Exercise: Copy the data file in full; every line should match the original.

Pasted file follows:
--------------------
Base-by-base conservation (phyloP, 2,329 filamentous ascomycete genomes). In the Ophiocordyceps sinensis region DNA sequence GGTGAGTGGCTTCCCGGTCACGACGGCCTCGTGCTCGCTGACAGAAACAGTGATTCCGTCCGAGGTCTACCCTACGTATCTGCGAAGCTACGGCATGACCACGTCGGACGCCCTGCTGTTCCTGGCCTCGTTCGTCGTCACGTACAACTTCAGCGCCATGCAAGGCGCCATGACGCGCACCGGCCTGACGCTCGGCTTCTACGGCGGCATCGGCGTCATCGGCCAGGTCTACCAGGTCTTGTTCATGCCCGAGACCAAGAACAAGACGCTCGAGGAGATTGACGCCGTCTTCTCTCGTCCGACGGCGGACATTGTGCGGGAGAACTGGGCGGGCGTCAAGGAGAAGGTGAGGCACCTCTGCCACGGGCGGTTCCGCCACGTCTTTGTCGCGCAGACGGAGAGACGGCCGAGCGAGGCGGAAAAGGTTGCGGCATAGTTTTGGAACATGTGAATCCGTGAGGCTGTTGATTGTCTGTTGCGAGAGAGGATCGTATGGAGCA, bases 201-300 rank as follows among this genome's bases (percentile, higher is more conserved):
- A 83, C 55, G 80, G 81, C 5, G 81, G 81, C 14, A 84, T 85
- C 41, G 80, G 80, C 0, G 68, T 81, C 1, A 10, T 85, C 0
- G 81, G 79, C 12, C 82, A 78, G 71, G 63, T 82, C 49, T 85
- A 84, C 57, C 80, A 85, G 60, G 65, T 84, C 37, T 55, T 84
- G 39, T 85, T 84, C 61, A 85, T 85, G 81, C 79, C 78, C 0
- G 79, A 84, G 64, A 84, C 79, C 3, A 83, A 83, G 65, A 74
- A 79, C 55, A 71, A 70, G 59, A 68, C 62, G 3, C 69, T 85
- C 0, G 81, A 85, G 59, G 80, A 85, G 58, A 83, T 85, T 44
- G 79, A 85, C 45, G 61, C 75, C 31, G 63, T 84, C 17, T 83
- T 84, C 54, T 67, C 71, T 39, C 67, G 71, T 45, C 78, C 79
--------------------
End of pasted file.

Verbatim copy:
Base-by-base conservation (phyloP, 2,329 filamentous ascomycete genomes). In the Ophiocordyceps sinensis region DNA sequence GGTGAGTGGCTTCCCGGTCACGACGGCCTCGTGCTCGCTGACAGAAACAGTGATTCCGTCCGAGGTCTACCCTACGTATCTGCGAAGCTACGGCATGACCACGTCGGACGCCCTGCTGTTCCTGGCCTCGTTCGTCGTCACGTACAACTTCAGCGCCATGCAAGGCGCCATGACGCGCACCGGCCTGACGCTCGGCTTCTACGGCGGCATCGGCGTCATCGGCCAGGTCTACCAGGTCTTGTTCATGCCCGAGACCAAGAACAAGACGCTCGAGGAGATTGACGCCGTCTTCTCTCGTCCGACGGCGGACATTGTGCGGGAGAACTGGGCGGGCGTCAAGGAGAAGGTGAGGCACCTCTGCCACGGGCGGTTCCGCCACGTCTTTGTCGCGCAGACGGAGAGACGGCCGAGCGAGGCGGAAAAGGTTGCGGCATAGTTTTGGAACATGTGAATCCGTGAGGCTGTTGATTGTCTGTTGCGAGAGAGGATCGTATGGAGCA, bases 201-300 rank as follows among this genome's bases (percentile, higher is more conserved):
- A 83, C 55, G 80, G 81, C 5, G 81, G 81, C 14, A 84, T 85
- C 41, G 80, G 80, C 0, G 68, T 81, C 1, A 10, T 85, C 0
- G 81, G 79, C 12, C 82, A 78, G 71, G 63, T 82, C 49, T 85
- A 84, C 57, C 80, A 85, G 60, G 65, T 84, C 37, T 55, T 84
- G 39, T 85, T 84, C 61, A 85, T 85, G 81, C 79, C 78, C 0
- G 79, A 84, G 64, A 84, C 79, C 3, A 83, A 83, G 65, A 74
- A 79, C 55, A 71, A 70, G 59, A 68, C 62, G 3, C 69, T 85
- C 0, G 81, A 85, G 59, G 80, A 85, G 58, A 83, T 85, T 44
- G 79, A 85, C 45, G 61, C 75, C 31, G 63, T 84, C 17, T 83
- T 84, C 54, T 67, C 71, T 39, C 67, G 71, T 45, C 78, C 79